This event is held to raise funds for the Warwick MA Writing course's annual anthology. Follow us on Facebook @betweenthelinesanthology/Instagram @warwickanthology2020 to get the latest updates on all our events happening throughout the year!

Thursday January 23 - Boyd Tonkin: Ghosts, hoaxes and angels: the curious case of Camara Laye

Boyd Tonkin is a journalist, author and critic who writes on books and arts for international media including The Economist, The Financial Times, The Times, New York Review of Books Daily, Wall Street Journal, New Scientist and The Spectator. His reader’s guide to global fiction, The Hundred Best Novels in Translation, was published in 2018. Since 2016, when he chaired the Man Booker International Prize, he has been special adviser to the prize. He was previously Literary Editor at The Independent, where he re-founded and judged the Independent Foreign Fiction Prize, and then the paper’s Senior Writer. He is a Trustee of the Orwell Foundation, contributing editor for, and associate editor of the journal Critical Muslim. He is also a judge for the Warwick Prize for Women in Translation.

Thursday January 30 - Jane Rogers - 'Body Tourists: Writing The Future'

Jane has published ten novels, a collection of stories, original television and radio drama, and adapted work for radio. Her novels range from historical (Mr Wroe's Virgins, which she adapted into an award-winning TV serial) through contemporary (Island, about a young woman who sets out to murder her mother) to science fiction (The Testament of Jessie Lamb, ManBooker longlisted, winner of the Arthur C Clarke Award 2012). Her latest novel Body Tourists is a dystopia set in 2045. She has taught writing to a wide range of students, and is Emerita Professor of Writing at at Sheffield Hallam University. Jane will consider why a writer might choose to set fiction in the future, and what the pitfalls might be.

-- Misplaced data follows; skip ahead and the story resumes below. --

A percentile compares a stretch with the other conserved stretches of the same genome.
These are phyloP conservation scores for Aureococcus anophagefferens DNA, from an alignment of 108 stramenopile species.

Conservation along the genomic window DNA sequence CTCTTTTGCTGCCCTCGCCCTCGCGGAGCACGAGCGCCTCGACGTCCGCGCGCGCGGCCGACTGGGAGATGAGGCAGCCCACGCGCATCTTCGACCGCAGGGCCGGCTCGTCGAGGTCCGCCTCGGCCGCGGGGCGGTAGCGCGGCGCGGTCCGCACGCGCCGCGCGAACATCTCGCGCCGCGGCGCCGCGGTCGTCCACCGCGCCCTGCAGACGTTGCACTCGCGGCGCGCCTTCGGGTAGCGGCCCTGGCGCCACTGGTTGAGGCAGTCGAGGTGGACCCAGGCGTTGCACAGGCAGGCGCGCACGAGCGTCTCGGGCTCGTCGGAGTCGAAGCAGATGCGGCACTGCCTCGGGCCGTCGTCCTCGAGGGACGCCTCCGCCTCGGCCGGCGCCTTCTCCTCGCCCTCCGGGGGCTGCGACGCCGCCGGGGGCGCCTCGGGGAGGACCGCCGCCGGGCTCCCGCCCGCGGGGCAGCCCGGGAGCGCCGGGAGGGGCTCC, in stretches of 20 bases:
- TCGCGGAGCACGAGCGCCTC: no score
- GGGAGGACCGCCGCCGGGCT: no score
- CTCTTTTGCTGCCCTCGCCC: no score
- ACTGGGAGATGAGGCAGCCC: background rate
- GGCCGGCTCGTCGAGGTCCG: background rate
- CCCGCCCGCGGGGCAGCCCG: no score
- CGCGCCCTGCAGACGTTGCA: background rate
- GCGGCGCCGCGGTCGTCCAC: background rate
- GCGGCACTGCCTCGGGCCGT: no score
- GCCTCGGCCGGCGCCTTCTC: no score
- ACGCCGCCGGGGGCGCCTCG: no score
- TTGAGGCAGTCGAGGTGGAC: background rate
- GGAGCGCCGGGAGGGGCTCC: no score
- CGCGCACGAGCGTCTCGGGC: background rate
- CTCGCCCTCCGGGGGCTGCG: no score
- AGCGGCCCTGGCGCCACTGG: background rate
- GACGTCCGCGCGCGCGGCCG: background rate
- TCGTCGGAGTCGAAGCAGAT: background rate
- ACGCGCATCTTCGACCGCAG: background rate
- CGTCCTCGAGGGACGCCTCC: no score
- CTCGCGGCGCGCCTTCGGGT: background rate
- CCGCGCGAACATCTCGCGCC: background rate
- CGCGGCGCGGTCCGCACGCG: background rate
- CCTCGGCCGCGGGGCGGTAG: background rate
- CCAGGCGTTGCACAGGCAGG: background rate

Thursday February 6 - Michael Hulse

Described by Gwyneth Lewis as "a formidable poet", Michael Hulse is a key figure in contemporary poetry. His audience for his solo appearance at Adelaide Writers' Week 2012 numbered 700, and his new collection of poems, Half-Life, was chosen as a Book of the Year by John Kinsella. His poetry has won him first prize in the UK's National Poetry Competition and Eric Gregory and Cholmondeley Awards from the Society of Authors, and he is the only poet to have won the Bridport Poetry Competition twice. Reading tours have taken him to Canada, the US and Mexico, Australia, New Zealand, India, and several European countries, and his work has been praised by Robert Gray, C. K. Stead, Sean O'Brien, Simon Armitage, the late Peter Porter, and many others.